Other people said the owner was responsible, by her own admission, that the bears were able to enter the kitchen because a floor-level window was ajar. The CPW report said the door was closed but unlocked.

BEAR BEHAVIOR

Black bears aren’t naturally aggressive, but their sheer size can make them a threat if they’re hungry and want food, according to CPW. Male bears can reach 600 pounds and females rarely exceed 200 pounds, according to the National Wildlife Federation.

“A bear determined to feed can easily injure anyone who gets in its way,” said the The CPW website says. “Every year, bears that become too comfortable with people must be destroyed.”

Under Colorado’s two-step policy, authorities will mark and relocate a black bear that poses a threat or creates a nuisance. If the tagged bear enters a home, for example, and is flagged again as a nuisance or a threat, wildlife officers attempt to trap and euthanize it. The five wildlife officer bears killed had not been tagged, according to CPW.

Either way, Lee said the bears shouldn’t have been in the neighborhood in the first place.

“Bears are in town quite often because there are attractants…and the community can do a better job of reducing the attractants and we can increase bear hazing so they don’t want to associate with people .”

The incident report says wildlife officers euthanized the bears after determining “that the behavior of the adult bear and her cubs posed an immediate threat to human safety.” It is the duty of Colorado Parks and Wildlife to manage the state’s wildlife resources for the benefit of residents. Included is the responsibility to protect the human health and safety of animals that are deemed dangerous based on their location or behavior. »

BEAR FACTS

According to a CPW report on bear activity in Colorado released in February, “A public concern of which CPW is aware is the reluctance to report bear activity for fear that it will lead to the downing of the The data shows that of the 14,013 reports wildlife managers have received about bears in the past three years, only 2.3% of them led to euthanasia.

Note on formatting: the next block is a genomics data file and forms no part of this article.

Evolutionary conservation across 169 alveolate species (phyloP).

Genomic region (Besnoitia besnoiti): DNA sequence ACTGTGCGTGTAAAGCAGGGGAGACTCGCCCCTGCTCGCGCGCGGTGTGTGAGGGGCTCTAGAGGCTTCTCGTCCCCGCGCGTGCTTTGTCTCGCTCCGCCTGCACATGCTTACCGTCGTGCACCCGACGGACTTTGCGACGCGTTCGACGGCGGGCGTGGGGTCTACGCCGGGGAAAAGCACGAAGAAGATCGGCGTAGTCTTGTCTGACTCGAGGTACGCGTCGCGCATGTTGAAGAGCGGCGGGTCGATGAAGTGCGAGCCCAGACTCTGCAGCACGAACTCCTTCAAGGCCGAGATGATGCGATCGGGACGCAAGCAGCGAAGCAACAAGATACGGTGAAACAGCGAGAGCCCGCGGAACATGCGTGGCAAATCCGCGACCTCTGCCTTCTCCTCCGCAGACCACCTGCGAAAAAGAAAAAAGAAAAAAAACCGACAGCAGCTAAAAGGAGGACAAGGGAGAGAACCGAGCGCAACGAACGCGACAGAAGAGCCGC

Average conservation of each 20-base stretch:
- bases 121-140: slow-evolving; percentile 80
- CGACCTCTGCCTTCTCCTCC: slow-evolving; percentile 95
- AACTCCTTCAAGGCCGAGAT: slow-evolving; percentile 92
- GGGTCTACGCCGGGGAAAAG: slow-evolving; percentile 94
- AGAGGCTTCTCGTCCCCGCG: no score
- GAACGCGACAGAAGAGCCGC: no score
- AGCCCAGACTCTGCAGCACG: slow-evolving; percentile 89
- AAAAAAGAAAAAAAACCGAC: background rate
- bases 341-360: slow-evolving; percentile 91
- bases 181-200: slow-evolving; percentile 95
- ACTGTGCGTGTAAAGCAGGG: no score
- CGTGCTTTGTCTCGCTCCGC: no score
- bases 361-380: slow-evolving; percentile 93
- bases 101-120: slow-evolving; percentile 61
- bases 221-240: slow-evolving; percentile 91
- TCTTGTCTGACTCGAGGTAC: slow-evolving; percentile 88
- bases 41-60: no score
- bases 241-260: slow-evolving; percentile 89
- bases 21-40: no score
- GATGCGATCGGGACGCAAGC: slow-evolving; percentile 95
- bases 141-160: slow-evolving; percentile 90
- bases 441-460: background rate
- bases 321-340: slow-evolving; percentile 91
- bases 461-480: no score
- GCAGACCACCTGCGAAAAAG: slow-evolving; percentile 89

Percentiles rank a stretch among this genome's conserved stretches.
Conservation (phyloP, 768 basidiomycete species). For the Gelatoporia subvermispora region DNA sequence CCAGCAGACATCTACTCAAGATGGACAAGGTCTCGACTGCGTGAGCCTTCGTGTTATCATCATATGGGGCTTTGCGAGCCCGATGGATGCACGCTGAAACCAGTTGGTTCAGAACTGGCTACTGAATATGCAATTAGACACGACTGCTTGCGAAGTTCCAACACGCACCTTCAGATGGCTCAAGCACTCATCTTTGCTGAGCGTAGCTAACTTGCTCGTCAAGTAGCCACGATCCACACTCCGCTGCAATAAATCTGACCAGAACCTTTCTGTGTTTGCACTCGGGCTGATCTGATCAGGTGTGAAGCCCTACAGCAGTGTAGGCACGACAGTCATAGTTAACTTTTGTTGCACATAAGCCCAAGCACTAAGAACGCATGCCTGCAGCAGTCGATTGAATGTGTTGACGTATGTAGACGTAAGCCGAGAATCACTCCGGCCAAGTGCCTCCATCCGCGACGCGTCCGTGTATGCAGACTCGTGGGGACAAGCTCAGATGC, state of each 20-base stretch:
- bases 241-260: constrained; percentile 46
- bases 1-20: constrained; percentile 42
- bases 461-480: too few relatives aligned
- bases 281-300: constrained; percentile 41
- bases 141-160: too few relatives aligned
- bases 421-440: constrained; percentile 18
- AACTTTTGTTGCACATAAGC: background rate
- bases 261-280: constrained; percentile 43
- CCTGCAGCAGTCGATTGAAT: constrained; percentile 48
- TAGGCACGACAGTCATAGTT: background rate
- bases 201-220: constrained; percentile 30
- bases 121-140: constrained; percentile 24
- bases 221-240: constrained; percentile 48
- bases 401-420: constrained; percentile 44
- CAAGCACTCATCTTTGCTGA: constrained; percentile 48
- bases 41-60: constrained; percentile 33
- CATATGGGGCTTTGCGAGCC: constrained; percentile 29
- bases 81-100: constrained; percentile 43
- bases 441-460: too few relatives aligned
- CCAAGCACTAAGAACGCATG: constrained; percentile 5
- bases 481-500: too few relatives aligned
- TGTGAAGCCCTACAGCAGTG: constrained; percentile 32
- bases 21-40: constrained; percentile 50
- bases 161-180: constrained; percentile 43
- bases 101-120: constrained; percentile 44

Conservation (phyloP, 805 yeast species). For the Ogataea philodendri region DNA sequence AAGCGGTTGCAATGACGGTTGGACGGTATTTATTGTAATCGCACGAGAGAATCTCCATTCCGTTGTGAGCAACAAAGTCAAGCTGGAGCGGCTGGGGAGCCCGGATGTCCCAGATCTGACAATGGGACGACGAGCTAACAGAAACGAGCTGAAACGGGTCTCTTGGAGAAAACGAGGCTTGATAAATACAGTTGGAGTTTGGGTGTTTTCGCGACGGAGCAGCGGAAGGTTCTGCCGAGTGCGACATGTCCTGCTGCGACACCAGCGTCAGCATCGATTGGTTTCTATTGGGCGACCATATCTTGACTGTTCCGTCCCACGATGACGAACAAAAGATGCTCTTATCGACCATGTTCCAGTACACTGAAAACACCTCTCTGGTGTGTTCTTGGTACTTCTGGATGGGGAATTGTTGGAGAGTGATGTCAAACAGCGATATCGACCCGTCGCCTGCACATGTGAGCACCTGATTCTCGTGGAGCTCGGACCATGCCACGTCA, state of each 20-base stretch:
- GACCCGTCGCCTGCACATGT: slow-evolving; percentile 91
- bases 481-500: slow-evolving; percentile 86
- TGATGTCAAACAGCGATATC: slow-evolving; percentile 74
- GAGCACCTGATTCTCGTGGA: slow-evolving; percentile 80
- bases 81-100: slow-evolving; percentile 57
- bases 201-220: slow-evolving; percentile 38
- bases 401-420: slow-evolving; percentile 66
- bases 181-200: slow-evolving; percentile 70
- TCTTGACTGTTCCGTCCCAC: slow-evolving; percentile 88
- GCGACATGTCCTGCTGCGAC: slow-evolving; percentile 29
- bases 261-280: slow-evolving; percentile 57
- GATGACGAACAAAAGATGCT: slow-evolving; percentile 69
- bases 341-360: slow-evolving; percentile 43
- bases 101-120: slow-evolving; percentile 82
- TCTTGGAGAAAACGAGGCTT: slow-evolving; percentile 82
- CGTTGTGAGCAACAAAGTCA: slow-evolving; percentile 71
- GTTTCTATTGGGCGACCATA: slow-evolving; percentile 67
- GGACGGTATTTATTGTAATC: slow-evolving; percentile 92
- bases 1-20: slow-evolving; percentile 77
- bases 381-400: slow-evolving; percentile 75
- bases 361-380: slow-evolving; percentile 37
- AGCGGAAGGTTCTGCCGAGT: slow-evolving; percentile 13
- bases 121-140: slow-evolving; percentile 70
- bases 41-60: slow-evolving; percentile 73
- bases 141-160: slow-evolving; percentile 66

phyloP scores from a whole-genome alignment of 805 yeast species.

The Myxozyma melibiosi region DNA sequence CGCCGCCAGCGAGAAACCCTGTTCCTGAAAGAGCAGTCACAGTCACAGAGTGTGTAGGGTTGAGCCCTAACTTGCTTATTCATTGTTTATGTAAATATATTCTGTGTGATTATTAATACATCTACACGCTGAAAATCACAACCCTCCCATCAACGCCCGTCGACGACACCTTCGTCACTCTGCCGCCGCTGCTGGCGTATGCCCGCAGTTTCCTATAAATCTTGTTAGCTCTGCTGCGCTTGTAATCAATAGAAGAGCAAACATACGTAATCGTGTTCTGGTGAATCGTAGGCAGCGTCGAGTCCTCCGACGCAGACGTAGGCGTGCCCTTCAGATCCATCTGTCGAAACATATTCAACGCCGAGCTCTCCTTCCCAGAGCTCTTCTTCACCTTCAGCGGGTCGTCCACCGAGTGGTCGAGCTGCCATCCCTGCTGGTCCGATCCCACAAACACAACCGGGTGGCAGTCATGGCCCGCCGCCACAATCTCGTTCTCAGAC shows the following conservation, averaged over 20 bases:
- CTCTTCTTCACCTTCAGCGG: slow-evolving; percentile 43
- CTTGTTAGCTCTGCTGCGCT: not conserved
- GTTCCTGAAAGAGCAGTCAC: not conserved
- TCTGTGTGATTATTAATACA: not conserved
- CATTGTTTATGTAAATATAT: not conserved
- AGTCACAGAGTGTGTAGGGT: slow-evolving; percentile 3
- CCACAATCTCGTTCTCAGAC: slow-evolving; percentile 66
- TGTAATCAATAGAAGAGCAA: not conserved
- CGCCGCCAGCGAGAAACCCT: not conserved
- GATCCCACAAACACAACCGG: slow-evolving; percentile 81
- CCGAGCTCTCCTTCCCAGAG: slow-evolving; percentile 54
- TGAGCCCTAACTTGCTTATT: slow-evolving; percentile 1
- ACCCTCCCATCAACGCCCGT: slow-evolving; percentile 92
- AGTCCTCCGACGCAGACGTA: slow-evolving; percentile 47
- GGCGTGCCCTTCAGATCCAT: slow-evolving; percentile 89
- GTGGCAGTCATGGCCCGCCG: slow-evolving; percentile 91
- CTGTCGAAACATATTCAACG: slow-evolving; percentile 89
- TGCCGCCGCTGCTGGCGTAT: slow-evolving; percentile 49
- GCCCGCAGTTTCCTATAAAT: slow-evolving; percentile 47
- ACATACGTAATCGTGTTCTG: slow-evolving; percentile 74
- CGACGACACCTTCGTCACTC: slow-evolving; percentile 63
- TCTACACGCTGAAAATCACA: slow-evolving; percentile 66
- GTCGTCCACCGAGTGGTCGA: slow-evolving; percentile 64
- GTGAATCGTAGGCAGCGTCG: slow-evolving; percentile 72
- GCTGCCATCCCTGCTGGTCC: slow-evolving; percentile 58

Wildlife officers moved 51 bears and euthanized 66 bears in 2021, which is significantly down from 118 relocations and 158 euthanasias in 2020, according to the report.

CPW’s northwest region, which includes Pitkin County, had 1,834 bear sightings in 2021, down from 1,642 reported in 2020 and down from 2,146 in 2019.

Aspen and Pitkin County have run “bear awareness” campaigns in the past encouraging people to secure trash in their homes and vehicles, not to use bird feeders, to clean their barbecue grills, to keep food out of their parked cars, lock vehicles, and close and lock windows and doors on the ground floor of homes.

The county and the city too have prescriptions require businesses and residences to use wildlife-resistant trash cans and garbage containers.

As bear activity in and around Aspen accompanies the territory, Lee said it would take a community movement to reduce human-bear conflict, which can not only drive policy change, but inspire statehood. collective mind to not give the bruins a reason to visit – whether it’s locking the doors, securing the trash, or confusing them when they visit.

“The community has the power and we are not the victims of government agencies that set the rules and policies,” she said. “We can actually determine the existing rules and policies and it’s a critical part of the solution to have a vision.”